Even outside the church, the Hus movement encouraged the collective song world, including lively war songs. One can even say that the Hus songs became a musical symbol for the rebirth of the Czech people.

In 1467, one element of the Hus movement constituted itself as a brotherhood with its own priesthood. The official name was Unitas Fratrum (The Moravians). By 1500, they had approximately 100,000 members. They stressed not only Christ and discipleship, but also Christ as ruler, for, they affirmed, he is not only the soul’s deliverer, but also the Church’s king who shall rule. The Moravians did not want to be called a church because they believed that that name should be reserved for all Christians.

After the war, the Hus songs lived on in both the public music world and in the music of the church. Reacting to the adorned liturgical music, a so-called literary brotherhood developed as a response in Bohemia and Moravia. Liturgical music dominated the Catholic church then, and professional choirs more or less demanded it.

At first, the song was unison and performed without accompaniment, but little by little the repertoire increased as polyphonic work grew and the organ came into use. Within the Catholic sphere, the organ symbolized imperial pomp and splendor. The literati were amateurs who organized themselves as craftsmen. The repertoire of the literary brotherhood was assembled in splendid songbooks.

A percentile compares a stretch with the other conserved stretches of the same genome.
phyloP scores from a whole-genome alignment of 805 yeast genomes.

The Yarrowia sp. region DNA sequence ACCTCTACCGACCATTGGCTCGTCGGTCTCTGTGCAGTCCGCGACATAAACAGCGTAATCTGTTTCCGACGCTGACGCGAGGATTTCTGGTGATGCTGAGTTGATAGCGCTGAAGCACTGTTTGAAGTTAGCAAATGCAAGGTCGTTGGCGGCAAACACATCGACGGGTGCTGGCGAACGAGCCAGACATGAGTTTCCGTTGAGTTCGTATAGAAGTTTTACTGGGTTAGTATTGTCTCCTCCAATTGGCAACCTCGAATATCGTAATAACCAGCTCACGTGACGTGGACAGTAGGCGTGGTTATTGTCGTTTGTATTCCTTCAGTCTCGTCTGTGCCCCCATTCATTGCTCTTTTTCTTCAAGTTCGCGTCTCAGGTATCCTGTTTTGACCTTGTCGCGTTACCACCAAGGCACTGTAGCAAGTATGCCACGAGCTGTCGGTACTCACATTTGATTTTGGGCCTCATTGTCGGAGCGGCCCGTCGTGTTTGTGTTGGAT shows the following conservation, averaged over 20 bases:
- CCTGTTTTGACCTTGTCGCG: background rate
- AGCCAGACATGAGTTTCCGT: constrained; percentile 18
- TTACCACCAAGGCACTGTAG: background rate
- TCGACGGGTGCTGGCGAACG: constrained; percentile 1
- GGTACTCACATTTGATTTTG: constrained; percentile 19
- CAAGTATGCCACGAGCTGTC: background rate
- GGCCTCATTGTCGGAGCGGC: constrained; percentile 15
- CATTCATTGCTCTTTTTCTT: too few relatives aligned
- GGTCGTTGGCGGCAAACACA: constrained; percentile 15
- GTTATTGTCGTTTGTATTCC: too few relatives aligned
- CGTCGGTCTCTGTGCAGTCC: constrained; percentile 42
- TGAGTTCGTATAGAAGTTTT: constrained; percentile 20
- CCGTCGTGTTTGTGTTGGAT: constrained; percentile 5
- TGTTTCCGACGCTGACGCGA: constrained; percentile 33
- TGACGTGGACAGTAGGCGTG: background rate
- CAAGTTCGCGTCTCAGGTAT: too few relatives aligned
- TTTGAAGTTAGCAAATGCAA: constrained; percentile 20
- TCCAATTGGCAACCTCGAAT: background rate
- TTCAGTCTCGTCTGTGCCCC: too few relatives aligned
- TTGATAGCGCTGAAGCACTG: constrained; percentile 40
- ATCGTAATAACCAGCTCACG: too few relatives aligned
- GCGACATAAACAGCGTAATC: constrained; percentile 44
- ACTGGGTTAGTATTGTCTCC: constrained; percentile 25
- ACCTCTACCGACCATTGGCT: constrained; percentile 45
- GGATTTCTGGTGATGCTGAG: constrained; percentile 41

The song was central for both the literary brotherhood and the Moravians.(1) The latter were among the first to publish a songbook in the common language. A volume published in 1501 contained 89 songs, among which were Gregorian chants as well as current popular melodies with a religious text. Another volume published in 1561 included 744 hymns and was used by the Moravians for over 100 years. The eighth and final edition was published in 1659.

Because of the wars, Bohemia and Moravia were somewhat isolated from the expansion of music in the rest of Europe during the 15th and 16th centuries, including the grand polyphony of the so-called Netherlands school. Rather, a special, evangelistic music developed in Moravia, of which, sadly, not much remains. Rediscovery of this music stands as a challenge for researchers.